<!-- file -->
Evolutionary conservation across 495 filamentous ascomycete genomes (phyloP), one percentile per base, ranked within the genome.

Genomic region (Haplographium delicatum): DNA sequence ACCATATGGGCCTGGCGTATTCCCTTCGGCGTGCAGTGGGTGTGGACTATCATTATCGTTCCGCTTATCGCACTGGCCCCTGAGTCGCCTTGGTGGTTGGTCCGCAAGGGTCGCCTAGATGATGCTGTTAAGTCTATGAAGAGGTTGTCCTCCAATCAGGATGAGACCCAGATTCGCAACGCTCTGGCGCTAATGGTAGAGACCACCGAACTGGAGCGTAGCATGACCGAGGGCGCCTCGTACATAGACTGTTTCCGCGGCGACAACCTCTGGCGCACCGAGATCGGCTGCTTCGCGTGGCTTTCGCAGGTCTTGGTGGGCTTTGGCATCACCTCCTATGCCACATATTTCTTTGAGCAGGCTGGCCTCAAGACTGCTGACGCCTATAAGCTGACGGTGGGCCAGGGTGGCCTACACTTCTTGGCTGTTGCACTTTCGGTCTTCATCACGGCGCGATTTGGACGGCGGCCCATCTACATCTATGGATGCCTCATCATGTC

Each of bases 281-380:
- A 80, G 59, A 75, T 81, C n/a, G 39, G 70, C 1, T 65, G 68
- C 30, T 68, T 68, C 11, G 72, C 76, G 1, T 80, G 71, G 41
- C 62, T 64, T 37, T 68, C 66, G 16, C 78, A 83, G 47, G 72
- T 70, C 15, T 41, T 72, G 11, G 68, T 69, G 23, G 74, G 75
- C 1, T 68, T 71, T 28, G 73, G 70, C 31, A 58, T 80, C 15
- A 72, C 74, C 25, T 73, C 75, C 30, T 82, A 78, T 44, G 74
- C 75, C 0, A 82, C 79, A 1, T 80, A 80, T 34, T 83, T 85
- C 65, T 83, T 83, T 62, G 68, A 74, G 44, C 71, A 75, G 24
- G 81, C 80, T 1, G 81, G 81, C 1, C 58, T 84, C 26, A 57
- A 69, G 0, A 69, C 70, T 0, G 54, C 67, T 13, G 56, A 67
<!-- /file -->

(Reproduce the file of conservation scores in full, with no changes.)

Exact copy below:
Evolutionary conservation across 495 filamentous ascomycete genomes (phyloP), one percentile per base, ranked within the genome.

Genomic region (Haplographium delicatum): DNA sequence ACCATATGGGCCTGGCGTATTCCCTTCGGCGTGCAGTGGGTGTGGACTATCATTATCGTTCCGCTTATCGCACTGGCCCCTGAGTCGCCTTGGTGGTTGGTCCGCAAGGGTCGCCTAGATGATGCTGTTAAGTCTATGAAGAGGTTGTCCTCCAATCAGGATGAGACCCAGATTCGCAACGCTCTGGCGCTAATGGTAGAGACCACCGAACTGGAGCGTAGCATGACCGAGGGCGCCTCGTACATAGACTGTTTCCGCGGCGACAACCTCTGGCGCACCGAGATCGGCTGCTTCGCGTGGCTTTCGCAGGTCTTGGTGGGCTTTGGCATCACCTCCTATGCCACATATTTCTTTGAGCAGGCTGGCCTCAAGACTGCTGACGCCTATAAGCTGACGGTGGGCCAGGGTGGCCTACACTTCTTGGCTGTTGCACTTTCGGTCTTCATCACGGCGCGATTTGGACGGCGGCCCATCTACATCTATGGATGCCTCATCATGTC

Each of bases 281-380:
- A 80, G 59, A 75, T 81, C n/a, G 39, G 70, C 1, T 65, G 68
- C 30, T 68, T 68, C 11, G 72, C 76, G 1, T 80, G 71, G 41
- C 62, T 64, T 37, T 68, C 66, G 16, C 78, A 83, G 47, G 72
- T 70, C 15, T 41, T 72, G 11, G 68, T 69, G 23, G 74, G 75
- C 1, T 68, T 71, T 28, G 73, G 70, C 31, A 58, T 80, C 15
- A 72, C 74, C 25, T 73, C 75, C 30, T 82, A 78, T 44, G 74
- C 75, C 0, A 82, C 79, A 1, T 80, A 80, T 34, T 83, T 85
- C 65, T 83, T 83, T 62, G 68, A 74, G 44, C 71, A 75, G 24
- G 81, C 80, T 1, G 81, G 81, C 1, C 58, T 84, C 26, A 57
- A 69, G 0, A 69, C 70, T 0, G 54, C 67, T 13, G 56, A 67